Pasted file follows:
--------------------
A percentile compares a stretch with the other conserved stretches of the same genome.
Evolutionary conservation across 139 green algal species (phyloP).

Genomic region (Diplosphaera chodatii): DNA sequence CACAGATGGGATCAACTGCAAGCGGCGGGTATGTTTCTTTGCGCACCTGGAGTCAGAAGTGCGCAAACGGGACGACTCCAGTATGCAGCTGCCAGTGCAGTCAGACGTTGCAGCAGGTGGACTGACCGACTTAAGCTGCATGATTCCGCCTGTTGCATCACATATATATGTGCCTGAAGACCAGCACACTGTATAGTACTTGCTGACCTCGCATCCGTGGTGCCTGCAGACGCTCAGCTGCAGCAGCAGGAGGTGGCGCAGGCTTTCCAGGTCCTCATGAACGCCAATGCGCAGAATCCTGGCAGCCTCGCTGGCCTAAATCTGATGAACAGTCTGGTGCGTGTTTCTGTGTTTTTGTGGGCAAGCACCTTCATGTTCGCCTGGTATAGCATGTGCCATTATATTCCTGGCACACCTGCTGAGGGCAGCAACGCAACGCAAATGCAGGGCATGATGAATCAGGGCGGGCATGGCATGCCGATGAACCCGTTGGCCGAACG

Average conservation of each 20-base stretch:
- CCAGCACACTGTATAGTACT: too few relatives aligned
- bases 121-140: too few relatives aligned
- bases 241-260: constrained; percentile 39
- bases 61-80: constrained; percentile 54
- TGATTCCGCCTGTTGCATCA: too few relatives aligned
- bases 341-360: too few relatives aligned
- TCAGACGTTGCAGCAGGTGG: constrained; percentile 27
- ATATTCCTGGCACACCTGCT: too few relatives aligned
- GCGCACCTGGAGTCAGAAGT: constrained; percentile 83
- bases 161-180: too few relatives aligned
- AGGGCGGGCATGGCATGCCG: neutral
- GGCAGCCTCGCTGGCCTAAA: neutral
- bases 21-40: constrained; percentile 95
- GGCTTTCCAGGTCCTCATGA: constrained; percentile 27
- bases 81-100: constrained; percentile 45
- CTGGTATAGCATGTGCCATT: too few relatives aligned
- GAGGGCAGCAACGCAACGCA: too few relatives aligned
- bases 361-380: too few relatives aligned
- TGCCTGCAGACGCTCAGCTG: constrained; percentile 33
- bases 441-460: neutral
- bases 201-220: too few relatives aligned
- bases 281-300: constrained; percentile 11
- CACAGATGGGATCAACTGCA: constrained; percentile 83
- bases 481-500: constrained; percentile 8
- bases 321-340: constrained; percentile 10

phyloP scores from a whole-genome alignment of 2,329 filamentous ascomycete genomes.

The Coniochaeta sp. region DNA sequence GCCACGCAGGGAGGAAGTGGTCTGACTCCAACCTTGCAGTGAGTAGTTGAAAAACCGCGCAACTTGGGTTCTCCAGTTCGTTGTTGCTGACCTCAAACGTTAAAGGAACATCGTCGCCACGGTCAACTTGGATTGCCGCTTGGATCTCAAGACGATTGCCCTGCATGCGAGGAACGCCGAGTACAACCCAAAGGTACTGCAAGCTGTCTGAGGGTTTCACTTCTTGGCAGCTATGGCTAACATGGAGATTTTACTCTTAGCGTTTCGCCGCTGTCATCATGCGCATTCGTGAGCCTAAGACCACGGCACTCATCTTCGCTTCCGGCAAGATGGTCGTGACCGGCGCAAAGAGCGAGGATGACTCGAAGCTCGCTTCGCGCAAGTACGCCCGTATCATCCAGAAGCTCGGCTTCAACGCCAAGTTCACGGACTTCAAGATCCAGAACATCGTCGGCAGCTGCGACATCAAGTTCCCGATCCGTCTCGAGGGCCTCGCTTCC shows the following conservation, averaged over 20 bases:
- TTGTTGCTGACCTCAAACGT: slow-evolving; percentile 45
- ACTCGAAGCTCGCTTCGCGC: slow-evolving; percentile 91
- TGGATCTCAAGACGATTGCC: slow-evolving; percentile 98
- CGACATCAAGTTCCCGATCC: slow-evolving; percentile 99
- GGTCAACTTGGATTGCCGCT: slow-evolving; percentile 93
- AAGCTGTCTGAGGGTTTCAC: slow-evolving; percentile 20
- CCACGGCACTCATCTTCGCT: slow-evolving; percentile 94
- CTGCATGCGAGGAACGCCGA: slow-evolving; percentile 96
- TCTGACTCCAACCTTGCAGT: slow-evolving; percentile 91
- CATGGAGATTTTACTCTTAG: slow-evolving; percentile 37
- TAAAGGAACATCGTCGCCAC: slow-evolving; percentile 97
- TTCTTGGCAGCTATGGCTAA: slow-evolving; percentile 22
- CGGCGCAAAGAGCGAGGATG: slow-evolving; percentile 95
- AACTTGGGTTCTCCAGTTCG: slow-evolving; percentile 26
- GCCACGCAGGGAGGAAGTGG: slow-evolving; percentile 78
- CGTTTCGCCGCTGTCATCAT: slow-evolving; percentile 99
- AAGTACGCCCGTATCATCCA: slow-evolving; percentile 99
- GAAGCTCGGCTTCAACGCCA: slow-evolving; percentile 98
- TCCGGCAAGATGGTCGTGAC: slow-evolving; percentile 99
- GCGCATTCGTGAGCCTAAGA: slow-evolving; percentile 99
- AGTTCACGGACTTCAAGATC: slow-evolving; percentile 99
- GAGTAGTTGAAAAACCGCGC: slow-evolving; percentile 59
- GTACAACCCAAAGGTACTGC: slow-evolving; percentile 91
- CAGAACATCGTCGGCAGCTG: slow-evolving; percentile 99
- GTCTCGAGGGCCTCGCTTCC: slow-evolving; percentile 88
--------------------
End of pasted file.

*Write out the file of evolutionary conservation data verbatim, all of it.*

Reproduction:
A percentile compares a stretch with the other conserved stretches of the same genome.
Evolutionary conservation across 139 green algal species (phyloP).

Genomic region (Diplosphaera chodatii): DNA sequence CACAGATGGGATCAACTGCAAGCGGCGGGTATGTTTCTTTGCGCACCTGGAGTCAGAAGTGCGCAAACGGGACGACTCCAGTATGCAGCTGCCAGTGCAGTCAGACGTTGCAGCAGGTGGACTGACCGACTTAAGCTGCATGATTCCGCCTGTTGCATCACATATATATGTGCCTGAAGACCAGCACACTGTATAGTACTTGCTGACCTCGCATCCGTGGTGCCTGCAGACGCTCAGCTGCAGCAGCAGGAGGTGGCGCAGGCTTTCCAGGTCCTCATGAACGCCAATGCGCAGAATCCTGGCAGCCTCGCTGGCCTAAATCTGATGAACAGTCTGGTGCGTGTTTCTGTGTTTTTGTGGGCAAGCACCTTCATGTTCGCCTGGTATAGCATGTGCCATTATATTCCTGGCACACCTGCTGAGGGCAGCAACGCAACGCAAATGCAGGGCATGATGAATCAGGGCGGGCATGGCATGCCGATGAACCCGTTGGCCGAACG

Average conservation of each 20-base stretch:
- CCAGCACACTGTATAGTACT: too few relatives aligned
- bases 121-140: too few relatives aligned
- bases 241-260: constrained; percentile 39
- bases 61-80: constrained; percentile 54
- TGATTCCGCCTGTTGCATCA: too few relatives aligned
- bases 341-360: too few relatives aligned
- TCAGACGTTGCAGCAGGTGG: constrained; percentile 27
- ATATTCCTGGCACACCTGCT: too few relatives aligned
- GCGCACCTGGAGTCAGAAGT: constrained; percentile 83
- bases 161-180: too few relatives aligned
- AGGGCGGGCATGGCATGCCG: neutral
- GGCAGCCTCGCTGGCCTAAA: neutral
- bases 21-40: constrained; percentile 95
- GGCTTTCCAGGTCCTCATGA: constrained; percentile 27
- bases 81-100: constrained; percentile 45
- CTGGTATAGCATGTGCCATT: too few relatives aligned
- GAGGGCAGCAACGCAACGCA: too few relatives aligned
- bases 361-380: too few relatives aligned
- TGCCTGCAGACGCTCAGCTG: constrained; percentile 33
- bases 441-460: neutral
- bases 201-220: too few relatives aligned
- bases 281-300: constrained; percentile 11
- CACAGATGGGATCAACTGCA: constrained; percentile 83
- bases 481-500: constrained; percentile 8
- bases 321-340: constrained; percentile 10

phyloP scores from a whole-genome alignment of 2,329 filamentous ascomycete genomes.

The Coniochaeta sp. region DNA sequence GCCACGCAGGGAGGAAGTGGTCTGACTCCAACCTTGCAGTGAGTAGTTGAAAAACCGCGCAACTTGGGTTCTCCAGTTCGTTGTTGCTGACCTCAAACGTTAAAGGAACATCGTCGCCACGGTCAACTTGGATTGCCGCTTGGATCTCAAGACGATTGCCCTGCATGCGAGGAACGCCGAGTACAACCCAAAGGTACTGCAAGCTGTCTGAGGGTTTCACTTCTTGGCAGCTATGGCTAACATGGAGATTTTACTCTTAGCGTTTCGCCGCTGTCATCATGCGCATTCGTGAGCCTAAGACCACGGCACTCATCTTCGCTTCCGGCAAGATGGTCGTGACCGGCGCAAAGAGCGAGGATGACTCGAAGCTCGCTTCGCGCAAGTACGCCCGTATCATCCAGAAGCTCGGCTTCAACGCCAAGTTCACGGACTTCAAGATCCAGAACATCGTCGGCAGCTGCGACATCAAGTTCCCGATCCGTCTCGAGGGCCTCGCTTCC shows the following conservation, averaged over 20 bases:
- TTGTTGCTGACCTCAAACGT: slow-evolving; percentile 45
- ACTCGAAGCTCGCTTCGCGC: slow-evolving; percentile 91
- TGGATCTCAAGACGATTGCC: slow-evolving; percentile 98
- CGACATCAAGTTCCCGATCC: slow-evolving; percentile 99
- GGTCAACTTGGATTGCCGCT: slow-evolving; percentile 93
- AAGCTGTCTGAGGGTTTCAC: slow-evolving; percentile 20
- CCACGGCACTCATCTTCGCT: slow-evolving; percentile 94
- CTGCATGCGAGGAACGCCGA: slow-evolving; percentile 96
- TCTGACTCCAACCTTGCAGT: slow-evolving; percentile 91
- CATGGAGATTTTACTCTTAG: slow-evolving; percentile 37
- TAAAGGAACATCGTCGCCAC: slow-evolving; percentile 97
- TTCTTGGCAGCTATGGCTAA: slow-evolving; percentile 22
- CGGCGCAAAGAGCGAGGATG: slow-evolving; percentile 95
- AACTTGGGTTCTCCAGTTCG: slow-evolving; percentile 26
- GCCACGCAGGGAGGAAGTGG: slow-evolving; percentile 78
- CGTTTCGCCGCTGTCATCAT: slow-evolving; percentile 99
- AAGTACGCCCGTATCATCCA: slow-evolving; percentile 99
- GAAGCTCGGCTTCAACGCCA: slow-evolving; percentile 98
- TCCGGCAAGATGGTCGTGAC: slow-evolving; percentile 99
- GCGCATTCGTGAGCCTAAGA: slow-evolving; percentile 99
- AGTTCACGGACTTCAAGATC: slow-evolving; percentile 99
- GAGTAGTTGAAAAACCGCGC: slow-evolving; percentile 59
- GTACAACCCAAAGGTACTGC: slow-evolving; percentile 91
- CAGAACATCGTCGGCAGCTG: slow-evolving; percentile 99
- GTCTCGAGGGCCTCGCTTCC: slow-evolving; percentile 88